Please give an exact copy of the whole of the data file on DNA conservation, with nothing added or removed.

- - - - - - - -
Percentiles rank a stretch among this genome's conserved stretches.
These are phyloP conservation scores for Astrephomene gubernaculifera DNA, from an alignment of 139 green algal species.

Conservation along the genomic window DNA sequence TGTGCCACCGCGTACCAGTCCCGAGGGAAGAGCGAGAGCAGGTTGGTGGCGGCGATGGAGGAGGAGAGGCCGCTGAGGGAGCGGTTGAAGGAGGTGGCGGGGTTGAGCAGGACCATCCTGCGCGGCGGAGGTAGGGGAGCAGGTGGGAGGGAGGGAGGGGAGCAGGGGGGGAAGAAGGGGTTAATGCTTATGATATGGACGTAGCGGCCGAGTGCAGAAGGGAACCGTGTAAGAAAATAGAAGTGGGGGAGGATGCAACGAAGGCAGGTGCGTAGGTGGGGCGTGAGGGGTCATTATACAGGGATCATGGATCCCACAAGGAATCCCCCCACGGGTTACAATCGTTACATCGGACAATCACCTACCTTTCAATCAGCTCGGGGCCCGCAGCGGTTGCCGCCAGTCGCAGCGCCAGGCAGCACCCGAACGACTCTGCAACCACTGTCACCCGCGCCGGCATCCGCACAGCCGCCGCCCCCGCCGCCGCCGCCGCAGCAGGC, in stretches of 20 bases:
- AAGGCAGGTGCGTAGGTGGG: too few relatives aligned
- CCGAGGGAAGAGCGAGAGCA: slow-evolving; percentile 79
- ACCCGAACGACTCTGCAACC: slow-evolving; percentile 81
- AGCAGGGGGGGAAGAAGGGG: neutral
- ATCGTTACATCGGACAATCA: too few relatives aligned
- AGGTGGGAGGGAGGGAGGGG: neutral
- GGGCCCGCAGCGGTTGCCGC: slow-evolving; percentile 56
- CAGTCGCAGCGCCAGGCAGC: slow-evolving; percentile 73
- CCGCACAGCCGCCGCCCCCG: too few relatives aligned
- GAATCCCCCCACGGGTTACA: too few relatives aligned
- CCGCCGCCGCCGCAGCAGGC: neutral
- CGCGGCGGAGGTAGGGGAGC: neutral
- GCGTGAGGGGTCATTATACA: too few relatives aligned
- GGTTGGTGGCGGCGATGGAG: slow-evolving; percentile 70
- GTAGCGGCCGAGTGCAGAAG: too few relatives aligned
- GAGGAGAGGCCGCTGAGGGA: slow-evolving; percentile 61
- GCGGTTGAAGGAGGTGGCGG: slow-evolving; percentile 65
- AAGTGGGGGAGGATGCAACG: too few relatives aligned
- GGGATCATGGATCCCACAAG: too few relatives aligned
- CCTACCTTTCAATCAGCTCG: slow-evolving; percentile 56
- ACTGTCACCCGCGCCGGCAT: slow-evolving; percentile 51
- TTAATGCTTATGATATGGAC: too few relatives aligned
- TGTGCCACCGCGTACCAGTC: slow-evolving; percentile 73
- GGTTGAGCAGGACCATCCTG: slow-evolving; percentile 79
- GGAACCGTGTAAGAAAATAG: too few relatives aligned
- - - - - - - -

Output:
Percentiles rank a stretch among this genome's conserved stretches.
These are phyloP conservation scores for Astrephomene gubernaculifera DNA, from an alignment of 139 green algal species.

Conservation along the genomic window DNA sequence TGTGCCACCGCGTACCAGTCCCGAGGGAAGAGCGAGAGCAGGTTGGTGGCGGCGATGGAGGAGGAGAGGCCGCTGAGGGAGCGGTTGAAGGAGGTGGCGGGGTTGAGCAGGACCATCCTGCGCGGCGGAGGTAGGGGAGCAGGTGGGAGGGAGGGAGGGGAGCAGGGGGGGAAGAAGGGGTTAATGCTTATGATATGGACGTAGCGGCCGAGTGCAGAAGGGAACCGTGTAAGAAAATAGAAGTGGGGGAGGATGCAACGAAGGCAGGTGCGTAGGTGGGGCGTGAGGGGTCATTATACAGGGATCATGGATCCCACAAGGAATCCCCCCACGGGTTACAATCGTTACATCGGACAATCACCTACCTTTCAATCAGCTCGGGGCCCGCAGCGGTTGCCGCCAGTCGCAGCGCCAGGCAGCACCCGAACGACTCTGCAACCACTGTCACCCGCGCCGGCATCCGCACAGCCGCCGCCCCCGCCGCCGCCGCCGCAGCAGGC, in stretches of 20 bases:
- AAGGCAGGTGCGTAGGTGGG: too few relatives aligned
- CCGAGGGAAGAGCGAGAGCA: slow-evolving; percentile 79
- ACCCGAACGACTCTGCAACC: slow-evolving; percentile 81
- AGCAGGGGGGGAAGAAGGGG: neutral
- ATCGTTACATCGGACAATCA: too few relatives aligned
- AGGTGGGAGGGAGGGAGGGG: neutral
- GGGCCCGCAGCGGTTGCCGC: slow-evolving; percentile 56
- CAGTCGCAGCGCCAGGCAGC: slow-evolving; percentile 73
- CCGCACAGCCGCCGCCCCCG: too few relatives aligned
- GAATCCCCCCACGGGTTACA: too few relatives aligned
- CCGCCGCCGCCGCAGCAGGC: neutral
- CGCGGCGGAGGTAGGGGAGC: neutral
- GCGTGAGGGGTCATTATACA: too few relatives aligned
- GGTTGGTGGCGGCGATGGAG: slow-evolving; percentile 70
- GTAGCGGCCGAGTGCAGAAG: too few relatives aligned
- GAGGAGAGGCCGCTGAGGGA: slow-evolving; percentile 61
- GCGGTTGAAGGAGGTGGCGG: slow-evolving; percentile 65
- AAGTGGGGGAGGATGCAACG: too few relatives aligned
- GGGATCATGGATCCCACAAG: too few relatives aligned
- CCTACCTTTCAATCAGCTCG: slow-evolving; percentile 56
- ACTGTCACCCGCGCCGGCAT: slow-evolving; percentile 51
- TTAATGCTTATGATATGGAC: too few relatives aligned
- TGTGCCACCGCGTACCAGTC: slow-evolving; percentile 73
- GGTTGAGCAGGACCATCCTG: slow-evolving; percentile 79
- GGAACCGTGTAAGAAAATAG: too few relatives aligned